Depression in the Elderly
By: Beth McHugh 2009
Depression is not an uncommon illness across the most of the lifespan and the elderly are no exception. Sometimes elderly people visit their doctor with a series of ailments only to be told they are not physically ill, but are suffering from depression.
So what are the symptoms of depression in the elderly? Mostly, they are much the same as those of any age group, yet because of the nature of some of the symptoms, elderly people may assume that something more serious, such as dementia, is causing the symptoms.
Below is an outline of the symptoms of depression as commonly experienced by the elderly. You do not need to have all of these signs to be diagnosed with depression, but there certainly needs to be impairment in day to day living.
- Feeling sad or irritable for long periods of time or for most of
- Loss of pleasure or interest in the activities you once enjoyed
- Overeating or undereating
- Trouble falling asleep or staying asleep
- Overworrying, or suffering from anxiety more than usual
- Feeling unworthy, or that you are a burden to others
- Inability to concentrate properly
- Loss of memory
- Tiredness or lack of energy
- Thoughts that life is no longer worth living
It is important for any person experiencing these symptoms to tell your doctor or mental health professional.
So what causes an elderly person to become depressed? Generally, the reasons are much the same as for any age group. Personal problems, death of a loved one, loss of physical fitness; the reasons are endless.
The elderly also have the added burden of having to deal with age-related illnesses, such as arthritis and macular degeneration which can prevent participation in many former hobbies such as golf, bowls, craftwork and the like. This naturally diminishes the quality of life of the elderly person and it takes a philosophical approach to accept these side effects of aging to overcome these trials and banish depression. We are all different and take varying lengths of time to accept the inevitabilities of aging.
Many doctors will attempt to supply antidepressants when depression arises, especially in the elderly. But this can be a mistake. When depression strikes there is usually a logical reason for it and far and away the best treatment is to try to improve the life conditions of the depressed person. This applies to depressed people of any age.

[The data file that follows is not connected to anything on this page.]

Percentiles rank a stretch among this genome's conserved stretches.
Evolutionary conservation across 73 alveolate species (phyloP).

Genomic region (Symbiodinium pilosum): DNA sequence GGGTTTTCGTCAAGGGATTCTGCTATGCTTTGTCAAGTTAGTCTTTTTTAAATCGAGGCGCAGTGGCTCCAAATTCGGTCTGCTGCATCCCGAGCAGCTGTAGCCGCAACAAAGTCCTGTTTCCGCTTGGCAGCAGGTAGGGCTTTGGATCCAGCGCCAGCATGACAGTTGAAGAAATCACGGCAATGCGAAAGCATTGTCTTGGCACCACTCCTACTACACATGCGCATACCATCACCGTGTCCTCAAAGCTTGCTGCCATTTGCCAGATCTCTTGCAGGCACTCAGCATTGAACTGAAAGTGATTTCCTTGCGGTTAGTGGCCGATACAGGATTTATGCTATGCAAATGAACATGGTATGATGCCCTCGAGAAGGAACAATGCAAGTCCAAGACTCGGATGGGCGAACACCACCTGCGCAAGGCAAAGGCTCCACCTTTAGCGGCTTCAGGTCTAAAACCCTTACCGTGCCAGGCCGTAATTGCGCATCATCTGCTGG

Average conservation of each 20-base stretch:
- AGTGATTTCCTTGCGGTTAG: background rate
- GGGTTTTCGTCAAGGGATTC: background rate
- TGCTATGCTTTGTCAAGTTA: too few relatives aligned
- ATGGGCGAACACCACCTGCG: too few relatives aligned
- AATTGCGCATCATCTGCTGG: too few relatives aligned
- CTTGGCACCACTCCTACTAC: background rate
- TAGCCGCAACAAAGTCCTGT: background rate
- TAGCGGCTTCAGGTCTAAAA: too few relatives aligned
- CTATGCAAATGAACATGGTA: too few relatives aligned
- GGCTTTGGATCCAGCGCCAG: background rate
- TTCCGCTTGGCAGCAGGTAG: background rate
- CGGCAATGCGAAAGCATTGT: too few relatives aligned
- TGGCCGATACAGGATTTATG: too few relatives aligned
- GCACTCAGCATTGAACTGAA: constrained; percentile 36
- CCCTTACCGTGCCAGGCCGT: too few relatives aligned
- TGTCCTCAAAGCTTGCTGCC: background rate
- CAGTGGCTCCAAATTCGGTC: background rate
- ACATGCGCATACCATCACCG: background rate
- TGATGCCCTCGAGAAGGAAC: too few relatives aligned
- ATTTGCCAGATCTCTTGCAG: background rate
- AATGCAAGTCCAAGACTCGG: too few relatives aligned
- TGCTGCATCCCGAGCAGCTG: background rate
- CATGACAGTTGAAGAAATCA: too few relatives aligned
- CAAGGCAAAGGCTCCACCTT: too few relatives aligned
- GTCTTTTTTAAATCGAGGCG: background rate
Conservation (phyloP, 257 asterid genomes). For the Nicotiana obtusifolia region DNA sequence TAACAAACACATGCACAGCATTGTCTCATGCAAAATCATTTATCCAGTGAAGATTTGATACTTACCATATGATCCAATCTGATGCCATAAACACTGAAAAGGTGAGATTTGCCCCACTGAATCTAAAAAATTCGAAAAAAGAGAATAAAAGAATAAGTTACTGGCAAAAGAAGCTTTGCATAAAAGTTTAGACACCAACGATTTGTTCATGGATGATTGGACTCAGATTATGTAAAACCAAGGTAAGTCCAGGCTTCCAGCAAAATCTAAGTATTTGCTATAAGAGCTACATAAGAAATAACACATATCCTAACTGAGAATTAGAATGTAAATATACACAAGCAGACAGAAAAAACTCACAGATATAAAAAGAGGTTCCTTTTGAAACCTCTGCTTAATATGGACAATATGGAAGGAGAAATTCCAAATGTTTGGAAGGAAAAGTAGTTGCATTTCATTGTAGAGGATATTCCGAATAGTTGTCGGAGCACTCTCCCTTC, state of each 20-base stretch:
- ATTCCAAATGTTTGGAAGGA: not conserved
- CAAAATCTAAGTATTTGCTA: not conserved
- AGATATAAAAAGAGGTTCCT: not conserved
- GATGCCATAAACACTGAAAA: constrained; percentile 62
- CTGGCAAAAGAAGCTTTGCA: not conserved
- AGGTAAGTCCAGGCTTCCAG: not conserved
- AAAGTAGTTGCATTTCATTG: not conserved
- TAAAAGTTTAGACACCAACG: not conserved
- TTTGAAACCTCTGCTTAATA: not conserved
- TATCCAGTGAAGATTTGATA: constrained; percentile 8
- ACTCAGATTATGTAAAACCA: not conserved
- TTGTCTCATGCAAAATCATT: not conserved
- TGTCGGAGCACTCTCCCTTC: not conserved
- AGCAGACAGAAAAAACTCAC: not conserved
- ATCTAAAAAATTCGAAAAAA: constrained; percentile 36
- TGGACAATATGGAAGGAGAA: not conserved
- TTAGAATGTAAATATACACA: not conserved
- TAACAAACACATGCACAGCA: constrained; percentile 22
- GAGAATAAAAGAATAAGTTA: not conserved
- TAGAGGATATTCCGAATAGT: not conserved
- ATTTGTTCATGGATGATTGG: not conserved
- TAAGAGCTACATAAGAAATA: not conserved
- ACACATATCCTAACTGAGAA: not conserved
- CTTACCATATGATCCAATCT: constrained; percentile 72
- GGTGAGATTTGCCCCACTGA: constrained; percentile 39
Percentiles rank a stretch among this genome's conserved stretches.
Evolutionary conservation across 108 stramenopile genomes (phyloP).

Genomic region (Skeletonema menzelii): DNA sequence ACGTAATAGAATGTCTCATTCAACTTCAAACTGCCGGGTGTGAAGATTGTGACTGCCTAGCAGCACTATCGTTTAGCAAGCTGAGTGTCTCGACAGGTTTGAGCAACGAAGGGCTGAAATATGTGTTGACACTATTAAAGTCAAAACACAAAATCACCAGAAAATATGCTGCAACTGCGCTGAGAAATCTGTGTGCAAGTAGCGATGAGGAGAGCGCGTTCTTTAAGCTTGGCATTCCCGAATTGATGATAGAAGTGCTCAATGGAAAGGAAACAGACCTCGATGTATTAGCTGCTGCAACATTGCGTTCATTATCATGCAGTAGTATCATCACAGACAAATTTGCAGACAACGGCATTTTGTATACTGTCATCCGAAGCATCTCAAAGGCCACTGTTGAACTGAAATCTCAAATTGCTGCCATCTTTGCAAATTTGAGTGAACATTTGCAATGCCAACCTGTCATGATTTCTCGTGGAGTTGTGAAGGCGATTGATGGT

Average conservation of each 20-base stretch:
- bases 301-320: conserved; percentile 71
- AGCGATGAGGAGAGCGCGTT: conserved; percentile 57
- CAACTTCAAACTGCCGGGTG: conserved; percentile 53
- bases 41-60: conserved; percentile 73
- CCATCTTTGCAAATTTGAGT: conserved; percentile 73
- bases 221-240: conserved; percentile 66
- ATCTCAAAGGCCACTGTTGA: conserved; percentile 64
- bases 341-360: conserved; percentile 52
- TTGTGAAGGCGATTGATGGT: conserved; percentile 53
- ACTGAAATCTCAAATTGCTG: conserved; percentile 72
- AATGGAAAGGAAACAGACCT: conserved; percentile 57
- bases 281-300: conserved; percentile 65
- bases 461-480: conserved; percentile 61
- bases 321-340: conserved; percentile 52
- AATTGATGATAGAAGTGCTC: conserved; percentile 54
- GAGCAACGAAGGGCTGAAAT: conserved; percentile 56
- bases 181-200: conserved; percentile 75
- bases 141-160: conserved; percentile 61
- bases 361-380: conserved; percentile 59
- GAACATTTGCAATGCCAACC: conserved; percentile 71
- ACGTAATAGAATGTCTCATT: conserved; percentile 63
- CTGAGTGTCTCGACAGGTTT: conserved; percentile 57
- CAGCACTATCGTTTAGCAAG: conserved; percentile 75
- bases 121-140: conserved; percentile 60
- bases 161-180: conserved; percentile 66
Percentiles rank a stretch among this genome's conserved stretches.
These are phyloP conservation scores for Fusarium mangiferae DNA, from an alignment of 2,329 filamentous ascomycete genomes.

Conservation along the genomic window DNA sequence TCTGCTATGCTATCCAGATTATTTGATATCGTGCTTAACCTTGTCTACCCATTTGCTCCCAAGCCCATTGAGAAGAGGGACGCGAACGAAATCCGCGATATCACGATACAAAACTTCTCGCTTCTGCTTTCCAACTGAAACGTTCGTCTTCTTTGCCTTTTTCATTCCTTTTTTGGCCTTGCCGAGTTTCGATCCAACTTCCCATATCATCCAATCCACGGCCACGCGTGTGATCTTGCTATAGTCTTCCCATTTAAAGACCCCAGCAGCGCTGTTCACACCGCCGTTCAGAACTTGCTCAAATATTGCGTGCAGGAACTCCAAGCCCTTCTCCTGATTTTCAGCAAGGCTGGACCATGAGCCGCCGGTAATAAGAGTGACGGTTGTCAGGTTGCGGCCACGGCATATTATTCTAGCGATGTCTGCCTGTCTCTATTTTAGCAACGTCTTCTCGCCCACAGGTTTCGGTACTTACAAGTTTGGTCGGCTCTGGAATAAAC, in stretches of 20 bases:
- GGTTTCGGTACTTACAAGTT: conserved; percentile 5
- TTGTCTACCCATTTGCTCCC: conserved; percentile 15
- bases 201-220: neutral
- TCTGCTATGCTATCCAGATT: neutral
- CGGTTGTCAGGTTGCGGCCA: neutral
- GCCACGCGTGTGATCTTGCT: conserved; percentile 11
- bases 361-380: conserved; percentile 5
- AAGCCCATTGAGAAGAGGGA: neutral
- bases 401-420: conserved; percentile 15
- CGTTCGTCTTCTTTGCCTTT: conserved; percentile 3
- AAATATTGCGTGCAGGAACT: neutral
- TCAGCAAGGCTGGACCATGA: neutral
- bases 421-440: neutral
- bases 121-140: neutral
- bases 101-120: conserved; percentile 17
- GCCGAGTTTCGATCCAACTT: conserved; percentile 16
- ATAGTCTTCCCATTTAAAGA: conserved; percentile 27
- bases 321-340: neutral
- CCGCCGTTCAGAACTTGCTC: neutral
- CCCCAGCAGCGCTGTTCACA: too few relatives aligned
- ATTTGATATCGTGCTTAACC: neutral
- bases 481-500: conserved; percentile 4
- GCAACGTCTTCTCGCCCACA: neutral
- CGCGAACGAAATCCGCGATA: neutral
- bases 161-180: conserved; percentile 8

Depression does not come out of the blue. It responds well to a change of conditions and when conditions cannot be changed, such as when a death occurs, life quality can be improved through grief counseling. The idea that depression is caused by a chemical imbalance in the brain is merely that – an idea. And with the right change of lifestyle, depression can be much improved and even eliminated.
Unfortunately for the elderly, there are often situations where there is a lack of family interest in the welfare of the person concerned, and the overworked doctors prescribes pills because s/he has no time to get to the root cause of the depression and the elderly persons themselves may be too sick to fight against the plans of the doctors, nursing homes, and family members. When this occurs, it is indeed a sad situation.
The other concern for the elderly is that one of the symptoms of depression
is memory loss and this can be a particularity disturbing symptom for
the over 65s as it may seem that they are being visited by the specter
of dementia. However, being aware of these changes makes it more likely
that you are experiencing one of the symptoms of depression rather than
senility. In fact, the two condition are readily discernible by a trained
mental health expert and you will soon be reassured that your “forgetfulness”
is due to depression rather than dementia.